Jack B. Dunn

If I could point out one thing you may find significant. You'll know that the economic consulting utilization is roughly the same this year's quarter versus last year's quarter, suggesting correctly that the LECG professionals who have joined us are working at the similar high rates that our people do traditionally in the business. So I think that's a real positive thing for how well that acquisition is going.

Kevin D. McVeigh - Macquarie Research

Got it. And then in Europe, in particular, how trend has been on the Corporate Finance/Restructuring side? Has that business kind of been where you thought it was, a little bit stronger given the dislocation? Or is it kind of -- is that more of a second half 2012 event for that business?

Dennis J. Shaughnessy

No, it started the year better than we anticipated or about possibly where -- certainly, it's stronger in Europe than we anticipated. And I think, overall, it slowed a little bit in Asia. That was offset by a pickup in Europe. It's picked up down in Latin America, and it's clearly moving in the right direction here in the States. So I would say, the momentum there is more than we would have planned, sort of a couple of quarters ago looking at this year.

Operator

And we will go next to Jim Janesky with Avondale Partners.

James J. Janesky - Avondale Partners, LLC, Research Division

When you look at election years, we certainly seen in the past that election years do often cause a freeze in litigation. What are your thoughts, once the election is over, with the current administration, do you think they will be likely to or it will be likely to open up litigation? Will it take a change in administration or do you think that neither are going to get very aggressive in 2013?

Jack B. Dunn

Well, just the resolution of the election will resume activity. Because in today's environment, nobody is not going to be able to continue to go after some of the excesses that took place in the last several years. So I think that will matter. You'll see an antitrust enforcement incredibly increase, and that's one bright spot, as I was talking about, that does not seem to have abated. Not only does the Justice Department seem pretty fired up about going after people, but there does seem to be this new, at least, on the surface, collaboration between authorities and the different governments, even though I think their interest are not necessarily aligned. So I expect that to stay very strong. And on the SEC enforcement side, I would expect that no matter who is elected, that in the areas of foreign corrupt practices and of restatements and things like that, you're going to see activity resume. This is usually a phenomenon not so much of anything but people trying to figure out where they're going to be working after the election, whether they are riding the right horse, whether they're getting their résumés out or whatever. So I think either way, no matter what happened in the past, it really hasn't mattered who came in, it was the resolution of the election that just got the Justice Department and other entities repopulated, re-led, and it goes its own course. So the people don't go there to be inactive.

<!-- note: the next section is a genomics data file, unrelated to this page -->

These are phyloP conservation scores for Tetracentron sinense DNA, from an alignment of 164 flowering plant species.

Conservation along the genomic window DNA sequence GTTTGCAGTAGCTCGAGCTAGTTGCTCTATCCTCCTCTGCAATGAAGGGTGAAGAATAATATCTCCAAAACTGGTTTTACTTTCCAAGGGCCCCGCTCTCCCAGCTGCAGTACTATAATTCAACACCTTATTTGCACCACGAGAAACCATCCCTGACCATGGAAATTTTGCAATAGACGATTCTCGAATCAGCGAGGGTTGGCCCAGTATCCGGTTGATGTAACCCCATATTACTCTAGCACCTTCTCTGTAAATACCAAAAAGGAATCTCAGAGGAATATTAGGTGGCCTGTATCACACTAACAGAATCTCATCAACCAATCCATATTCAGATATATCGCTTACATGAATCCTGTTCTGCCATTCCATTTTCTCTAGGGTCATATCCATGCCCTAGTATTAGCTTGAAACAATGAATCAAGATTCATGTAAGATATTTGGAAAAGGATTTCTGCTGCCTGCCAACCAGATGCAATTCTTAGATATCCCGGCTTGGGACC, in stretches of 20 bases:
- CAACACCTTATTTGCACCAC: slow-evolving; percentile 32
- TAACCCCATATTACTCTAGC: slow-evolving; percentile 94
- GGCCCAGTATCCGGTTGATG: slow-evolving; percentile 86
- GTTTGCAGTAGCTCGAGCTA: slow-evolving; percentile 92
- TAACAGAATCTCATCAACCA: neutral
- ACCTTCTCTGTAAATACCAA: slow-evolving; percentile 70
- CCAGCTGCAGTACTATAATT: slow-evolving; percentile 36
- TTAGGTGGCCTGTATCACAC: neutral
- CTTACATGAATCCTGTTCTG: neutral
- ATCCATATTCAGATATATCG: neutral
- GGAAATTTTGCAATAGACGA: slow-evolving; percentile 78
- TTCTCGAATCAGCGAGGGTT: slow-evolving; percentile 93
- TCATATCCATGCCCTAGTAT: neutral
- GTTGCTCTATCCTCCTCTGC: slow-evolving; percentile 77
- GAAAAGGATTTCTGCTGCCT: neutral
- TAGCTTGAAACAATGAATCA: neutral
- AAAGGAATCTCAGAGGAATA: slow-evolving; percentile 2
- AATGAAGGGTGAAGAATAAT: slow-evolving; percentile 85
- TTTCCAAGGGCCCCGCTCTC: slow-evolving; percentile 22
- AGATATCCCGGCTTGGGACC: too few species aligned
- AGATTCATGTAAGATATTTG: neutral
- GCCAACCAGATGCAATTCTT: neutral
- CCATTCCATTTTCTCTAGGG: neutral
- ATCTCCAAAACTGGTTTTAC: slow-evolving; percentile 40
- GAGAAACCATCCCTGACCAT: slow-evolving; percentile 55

James J. Janesky - Avondale Partners, LLC, Research Division

Okay. And you talked about the strength in Corporate Finance within Europe. Can you give us an idea of what percent of revenues overall company, overall, are within Europe? And is Corporate Finance disproportionately higher or lower than the company average?

Dennis J. Shaughnessy

Well, the answer is, yes, we can. We don't break those out. About 26%, 27% almost this quarter of revenues were non-North America, with Europe being the predominant place where those revenues would reside. And Corporate Finance over in Europe would -- yes, would not be disproportionately higher. If anything right now, it might be because of the -- that's where the financial dynamics group was founded, and that's where the bulk of their revenues are. It would be actually smaller as a percentage of overall revenues versus Corporate Finance as a whole in the company.

James J. Janesky - Avondale Partners, LLC, Research Division

Okay. And then with respect to the benefit and payroll resets, was there anything that came in unusually high in the first quarter? Or were you just trying to call it out to make sure that everyone takes that into consideration when modeling the first quarter?

Dennis J. Shaughnessy

Yes, it's the latter. They came in maybe a little higher. I mean, we had a very good year last year, and so that simple drives the bonus pools, the bonus pools drive what percentage is paid in stock. As I said, the people don't have that, the people don't have that, but they'll get it over time. But we now book it in 1 quarter versus -- over the life of their employment obligation. So I would say just maybe a slight uptick on what we were expecting. We really wanted to call it out because it is a significant change, and that change will reoccur going forward. And for the most part, it's pulling expense in the 1 quarter that would have been the minimum over 1 year or several years.

James J. Janesky - Avondale Partners, LLC, Research Division

So we should expect somewhere on the order of 250 to 300 basis points between payroll, benefits and non-cash comp, right?

Dennis J. Shaughnessy

That is correct.